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airtight containers (this also applies to areas with coyotes). Do not put meats or sweet smelling fruit rinds in compost piles. Lime can be sprinkled on the compost pile to reduce the smell and discourage bears. Thoroughly clean BBQ grills after use and store in a garage or shed. Never and like I said earlier, never, intentionally feed bears. Bears that associate food with people become bold, aggressive and dangerous. This can lead to personal injury or property damage and the need to destroy a problem animal. If you see a bear on your property you can either leave it alone or wait for the bear to leave. You may also make loud noises from a safe distance to scare the bear away. After the bear leaves, remove anything that might have been an attractant to the critter. From where I sit, I see the possibility of more and more bear/human interaction as the years go by because, like it or not, the bears are here to stay. Their numbers increase yearly and this increase means bears moving into areas that have never had them before. But I will leave that to our super personnel at the DEEP Wildlife Division to handle. Good luck on that one. But now we also have a small but burgeoning moose herd in Connecticut, and a coyote population that is cause for concern. What’s next? It is really great to see what seems a super increase in the sightings of one of nature’s most interesting critters, the secretive bobcat. Often mistakenly called a mountain lion, they are in reality a bobcat plain and simple. The sad part about the reemergence of the bobcat is the increase of bobcat fatalities on our highways. I find the fact that they are being seen more and more during the daylight in folks’ backyards extremely fascinating. Nature is on the move, are you ready for it? See ya’ and God Bless America and watch over our troops wherever they may be. Mike Roberts’ Outdoors column appears in the RecordJournal.


Friday, July 5, 2013 — The Southington Citizen


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est today 203 213-6528 ICE DAMAGE? Seamless Gutters. Gutter repairs. 100% no clog leaf guard system w/lifetime warranty. CT Reg #621315 (203) 675-8084


ENHANCE Your Outdoor Living Space with Custom Decks. Also do Roofing, Siding & Gutters CT Reg #621315 (203) 675-8084

GARY Wodatch Landscape Svs. Hedge/tree trim., trimming over grown properties. Est 1985. All calls returned. #0620397. Office 203-235-7723 cell 860-558-5430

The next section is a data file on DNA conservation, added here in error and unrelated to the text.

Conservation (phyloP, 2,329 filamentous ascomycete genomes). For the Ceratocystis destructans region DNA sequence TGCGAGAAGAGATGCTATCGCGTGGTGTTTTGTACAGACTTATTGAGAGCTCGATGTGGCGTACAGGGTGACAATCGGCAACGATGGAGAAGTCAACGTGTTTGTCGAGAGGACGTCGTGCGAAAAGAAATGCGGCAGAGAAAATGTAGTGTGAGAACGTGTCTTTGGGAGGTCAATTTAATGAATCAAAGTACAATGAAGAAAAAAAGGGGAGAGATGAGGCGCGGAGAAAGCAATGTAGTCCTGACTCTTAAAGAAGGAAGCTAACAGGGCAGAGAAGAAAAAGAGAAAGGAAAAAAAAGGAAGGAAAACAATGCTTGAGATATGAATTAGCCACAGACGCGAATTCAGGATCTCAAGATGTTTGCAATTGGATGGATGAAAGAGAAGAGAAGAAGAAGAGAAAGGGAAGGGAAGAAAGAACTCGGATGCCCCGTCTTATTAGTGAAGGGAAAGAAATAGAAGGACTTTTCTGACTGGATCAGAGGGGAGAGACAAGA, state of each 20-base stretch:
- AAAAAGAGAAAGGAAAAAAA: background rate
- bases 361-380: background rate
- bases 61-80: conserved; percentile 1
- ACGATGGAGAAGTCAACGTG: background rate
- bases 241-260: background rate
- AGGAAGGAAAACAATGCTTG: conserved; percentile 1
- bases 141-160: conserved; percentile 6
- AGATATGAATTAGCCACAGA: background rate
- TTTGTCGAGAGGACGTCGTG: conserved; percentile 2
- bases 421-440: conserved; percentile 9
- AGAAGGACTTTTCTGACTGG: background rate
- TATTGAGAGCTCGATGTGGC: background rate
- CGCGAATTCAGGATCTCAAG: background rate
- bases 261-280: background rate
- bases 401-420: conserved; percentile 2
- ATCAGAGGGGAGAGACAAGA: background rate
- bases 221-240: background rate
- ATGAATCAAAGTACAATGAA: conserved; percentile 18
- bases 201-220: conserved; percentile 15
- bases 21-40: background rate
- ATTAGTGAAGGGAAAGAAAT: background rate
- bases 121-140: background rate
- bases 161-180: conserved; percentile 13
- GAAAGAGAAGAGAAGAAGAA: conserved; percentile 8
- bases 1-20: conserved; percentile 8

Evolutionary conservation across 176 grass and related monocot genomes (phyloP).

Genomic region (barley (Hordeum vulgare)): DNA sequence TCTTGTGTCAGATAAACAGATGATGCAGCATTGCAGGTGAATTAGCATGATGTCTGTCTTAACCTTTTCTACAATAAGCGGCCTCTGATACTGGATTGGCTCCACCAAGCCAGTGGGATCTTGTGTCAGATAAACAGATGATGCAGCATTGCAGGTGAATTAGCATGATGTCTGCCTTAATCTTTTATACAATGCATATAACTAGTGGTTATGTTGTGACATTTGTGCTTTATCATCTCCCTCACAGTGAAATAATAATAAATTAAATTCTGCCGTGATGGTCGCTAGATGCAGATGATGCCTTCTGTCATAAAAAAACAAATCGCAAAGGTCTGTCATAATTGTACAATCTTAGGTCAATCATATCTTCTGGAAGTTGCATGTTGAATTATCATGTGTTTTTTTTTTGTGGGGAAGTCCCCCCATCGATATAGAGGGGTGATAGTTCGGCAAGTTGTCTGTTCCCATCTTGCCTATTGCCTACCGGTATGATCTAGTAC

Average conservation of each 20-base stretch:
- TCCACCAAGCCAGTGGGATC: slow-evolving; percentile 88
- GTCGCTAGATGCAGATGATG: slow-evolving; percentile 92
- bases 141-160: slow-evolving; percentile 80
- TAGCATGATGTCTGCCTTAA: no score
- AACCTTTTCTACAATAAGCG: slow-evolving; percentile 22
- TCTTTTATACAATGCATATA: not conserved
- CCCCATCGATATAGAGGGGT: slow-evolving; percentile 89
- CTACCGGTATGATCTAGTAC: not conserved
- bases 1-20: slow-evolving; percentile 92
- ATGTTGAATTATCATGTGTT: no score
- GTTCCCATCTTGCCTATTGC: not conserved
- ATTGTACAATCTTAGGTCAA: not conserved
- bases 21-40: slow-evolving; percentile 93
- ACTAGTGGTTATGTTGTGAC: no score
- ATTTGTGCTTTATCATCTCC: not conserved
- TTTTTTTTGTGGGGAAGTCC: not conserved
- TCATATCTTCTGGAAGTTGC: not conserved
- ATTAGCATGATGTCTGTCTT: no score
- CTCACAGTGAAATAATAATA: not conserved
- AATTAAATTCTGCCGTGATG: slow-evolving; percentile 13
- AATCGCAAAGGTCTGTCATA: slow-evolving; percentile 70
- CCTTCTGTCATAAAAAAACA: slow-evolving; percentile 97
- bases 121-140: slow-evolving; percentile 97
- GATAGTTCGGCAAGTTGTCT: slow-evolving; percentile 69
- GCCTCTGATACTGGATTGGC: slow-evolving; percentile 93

Cornerstone Fence & Ornamental Gates. All types of fence. Res/Comm. AFA Cert. Ins’d. Call John Uvino 203237-GATE. CT Reg #601060

LANDSCAPING COMPLETE Grounds Maintenance. Accepting New Accounts Comm/Res. Fully Ins. Sr Discounts. Call (203) 634-0211

GRADING, Drainage, Foundations, Trucking, Retaining Walls, Pavers, Water/Sewer/Septic. Lic. #1682. Cariati Developers, Inc. 203-238-9846 MC/Visa Accepted

CLEANING SERVICES ALL NATURAL Cleaning, For your office, construction, rental properties. Call us 860-990-9717


IF YOU MENTION THIS AD Yard Clean-Ups Brush, Branches, Leaves STORM DAMAGE

**JUNK REMOVAL** Appl’s, Furniture, Junk, Debris, etc WE CAN REMOVE ANYTHING Entire house to 1 item removed! FREE ESTIMATES*LIC & INS. 203-535-9817 or 860-575-8218

LENA’S MASONRY Family tradition, Over 25 yrs experience. Walkways, stone walls, veneer, brick, concrete, stucco & repairs. Free estimates. Lic. & ins. CT #600890 (203) 732-4544 MNA Services MASONRY and CHIMNEY work. INSPECTIONS. Patios, walls, fireplaces. Chimney relining. Repointing and waterproofing. Fully lic. & ins. SENIOR DISC. FREE estimates. (203) 714-7143


Friday, July 5, 2013 — The Southington Citizen TRUCKS & VANS



JEEP WRANGLER 1989 Automatic 71,078 miles 2 door, convertible $1,925 (203) 423-3179

MASONRY MARIO’S Masonry. oVer 25 yr exp. retaining walls, sidewalks, steps, chimney, all repair work. no job to small. lic & ins 0614297. 203-565-5904 or 203-271-7917 PAUL’S MASONRY New & Repairs. Stone walls, arches, chimneys, sidewalks, fireplaces. Free est. #614863. 203-706-9281 SAMMY’S Masonry-Brick, Stone, Blocks, Fireplace, Walkways, Pavers. New jobs & repairs. CT 574337. Ins. 203-558-8989 W. BOOBER MASONRY 25 yrs exp in all types of masonry CT Reg # 0626708 Call 203-235-4139



PAINTING, interior & exterior, power washing, repair/removal of wallpaper, popcorn ceiling & drywall. Lic/hic 0625860. For free est call Mike 860-794-7127.



Ford Explorer 2008 4WD, 4 Door, V6, XLT $12,988 Stock# 3324A

A-1 Quality Powerwashing HOT WATER, LOW RATES

Toyota Highlander 2005 Stock# 13-779A Call Nick The Hyundai Guy

Call Dennis 203-630-0008

(203) 818-3300

POWER WASHING Is Spring Cleaning On the outside. FREE ESTIMATES. #569127 Call Kevin 203-440-3279 POWERWASHING Houses, decks, fences. Local co., satisfaction guar. Insured. Olsen Oil & Power Washing 203-272-2699

SUV’S ROOF CLEANING Remove unwanted fungus, algae streaks, moss from your homes roof today. Full Lic. & Ins #0619909. 203-715-2301

SHAM SHIELD POWER WASHING ●Veteran Owned ●Senior Disc ●Fully Insured ●10 Years Exp WE WILL BEAT ANYONE’S PRICE BY 10% Free Est. Call (860) 798-6221

A-1 QUALITY PAINTING Specializing in Wood/Aluminum siding. Low rates. Reg#533474. Call Dennis 203-630-0008


MERCURY VILLAGER 2001 $3,488 6 Cylinder, 4 Spd Auto 30 Day 1,500 MILE WARRANTY BUY HERE - PAY HERE! Down payments as low as $988 Plus tax & reg. (203) 269-1106